A bill granting special status to Cameroon’s two crisis-hit anglophone regions was passed by lawmakers on Wednesday, national radio said, an attempt to ease two years of bloody violence.
If the Senate approves the devolution law and it comes into force, the western areas where separatists are fighting government troops will be able to develop their own education and justice policies, it said.
Cameroon’s Northwest and Southwest Regions are home to most of the country’s English speakers, who account for about a fifth of a population that is overwhelmingly French-speaking.
Decades of resentment at perceived discrimination have boiled over into an armed campaign for independence that has been met with a brutal crackdown.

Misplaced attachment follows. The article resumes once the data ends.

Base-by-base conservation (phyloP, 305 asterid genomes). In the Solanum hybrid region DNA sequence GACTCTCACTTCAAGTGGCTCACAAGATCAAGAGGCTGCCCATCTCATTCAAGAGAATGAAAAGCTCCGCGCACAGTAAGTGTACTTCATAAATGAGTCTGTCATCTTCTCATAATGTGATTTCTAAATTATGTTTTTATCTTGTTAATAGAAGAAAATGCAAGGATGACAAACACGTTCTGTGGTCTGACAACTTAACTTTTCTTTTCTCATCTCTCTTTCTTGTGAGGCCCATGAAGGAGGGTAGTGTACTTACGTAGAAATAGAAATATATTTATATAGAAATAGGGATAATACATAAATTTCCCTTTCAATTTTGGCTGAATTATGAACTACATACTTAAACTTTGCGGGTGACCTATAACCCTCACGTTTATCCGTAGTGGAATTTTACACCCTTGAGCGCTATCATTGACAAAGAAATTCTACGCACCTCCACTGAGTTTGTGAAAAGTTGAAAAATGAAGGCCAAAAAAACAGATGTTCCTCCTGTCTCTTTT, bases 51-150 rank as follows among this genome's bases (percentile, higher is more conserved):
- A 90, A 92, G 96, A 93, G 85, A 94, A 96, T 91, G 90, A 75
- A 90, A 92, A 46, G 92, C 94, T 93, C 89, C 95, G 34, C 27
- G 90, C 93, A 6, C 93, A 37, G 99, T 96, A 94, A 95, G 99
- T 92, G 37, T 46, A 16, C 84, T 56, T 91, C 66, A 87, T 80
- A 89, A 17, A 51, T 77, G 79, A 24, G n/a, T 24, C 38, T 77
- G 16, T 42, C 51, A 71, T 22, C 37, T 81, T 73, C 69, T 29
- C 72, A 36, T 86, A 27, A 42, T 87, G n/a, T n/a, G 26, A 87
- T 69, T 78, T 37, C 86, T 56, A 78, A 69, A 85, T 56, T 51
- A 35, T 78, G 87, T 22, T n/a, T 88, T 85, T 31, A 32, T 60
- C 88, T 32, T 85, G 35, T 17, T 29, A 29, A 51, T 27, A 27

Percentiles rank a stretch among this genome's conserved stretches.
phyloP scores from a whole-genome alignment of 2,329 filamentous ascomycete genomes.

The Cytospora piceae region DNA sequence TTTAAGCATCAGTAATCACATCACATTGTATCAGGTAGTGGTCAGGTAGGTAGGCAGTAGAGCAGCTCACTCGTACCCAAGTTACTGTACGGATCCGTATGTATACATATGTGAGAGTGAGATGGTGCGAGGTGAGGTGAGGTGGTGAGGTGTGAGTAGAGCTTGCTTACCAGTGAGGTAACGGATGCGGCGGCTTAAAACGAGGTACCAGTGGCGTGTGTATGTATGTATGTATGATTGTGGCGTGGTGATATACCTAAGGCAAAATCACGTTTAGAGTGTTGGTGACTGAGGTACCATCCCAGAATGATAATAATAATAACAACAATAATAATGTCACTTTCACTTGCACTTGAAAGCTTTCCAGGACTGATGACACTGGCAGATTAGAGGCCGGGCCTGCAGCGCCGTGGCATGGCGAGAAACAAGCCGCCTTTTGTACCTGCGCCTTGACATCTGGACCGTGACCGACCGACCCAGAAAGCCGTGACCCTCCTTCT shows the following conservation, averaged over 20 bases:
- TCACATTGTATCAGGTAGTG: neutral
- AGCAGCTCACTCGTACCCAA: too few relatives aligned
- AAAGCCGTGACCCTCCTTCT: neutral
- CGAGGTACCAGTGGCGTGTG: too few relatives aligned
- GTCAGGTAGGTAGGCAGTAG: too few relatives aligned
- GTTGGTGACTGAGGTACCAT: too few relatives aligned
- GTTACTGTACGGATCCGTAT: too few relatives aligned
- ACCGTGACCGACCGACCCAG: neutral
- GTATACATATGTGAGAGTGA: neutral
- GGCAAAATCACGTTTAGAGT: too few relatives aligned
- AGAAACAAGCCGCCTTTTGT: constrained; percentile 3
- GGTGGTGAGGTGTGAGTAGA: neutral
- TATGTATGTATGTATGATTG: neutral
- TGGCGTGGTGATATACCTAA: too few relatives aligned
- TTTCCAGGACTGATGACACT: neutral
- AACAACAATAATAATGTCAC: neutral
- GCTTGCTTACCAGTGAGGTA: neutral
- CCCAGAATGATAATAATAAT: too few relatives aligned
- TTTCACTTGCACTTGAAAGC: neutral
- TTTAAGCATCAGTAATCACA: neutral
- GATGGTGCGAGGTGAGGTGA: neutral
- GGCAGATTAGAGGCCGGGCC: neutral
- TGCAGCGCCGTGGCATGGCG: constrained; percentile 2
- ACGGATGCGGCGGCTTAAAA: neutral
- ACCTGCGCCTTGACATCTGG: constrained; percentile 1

More than 3,000 people have been killed in violence by both sides and around 600,000 people have fled their homes, the International Crisis Group has estimated.
In October, veteran President Paul Biya’s regime held what it called a “major national dialogue” to settle the anglophone crisis, but the main separatist movements boycotted the forum.
More autonomy for the English-speaking regions was one of the key recommendations of the talks, which have so far failed to bring peace and had been criticised for a lack of legislative follow-up.
The United States has since backed the prospect of devolved power in the troubled regions, saying that the government’s military response was only strengthening separatists.
Cameroon has called parliamentary and municipal polls for February 2020, two years after Biya’s disputed re-election triggered a major crisis.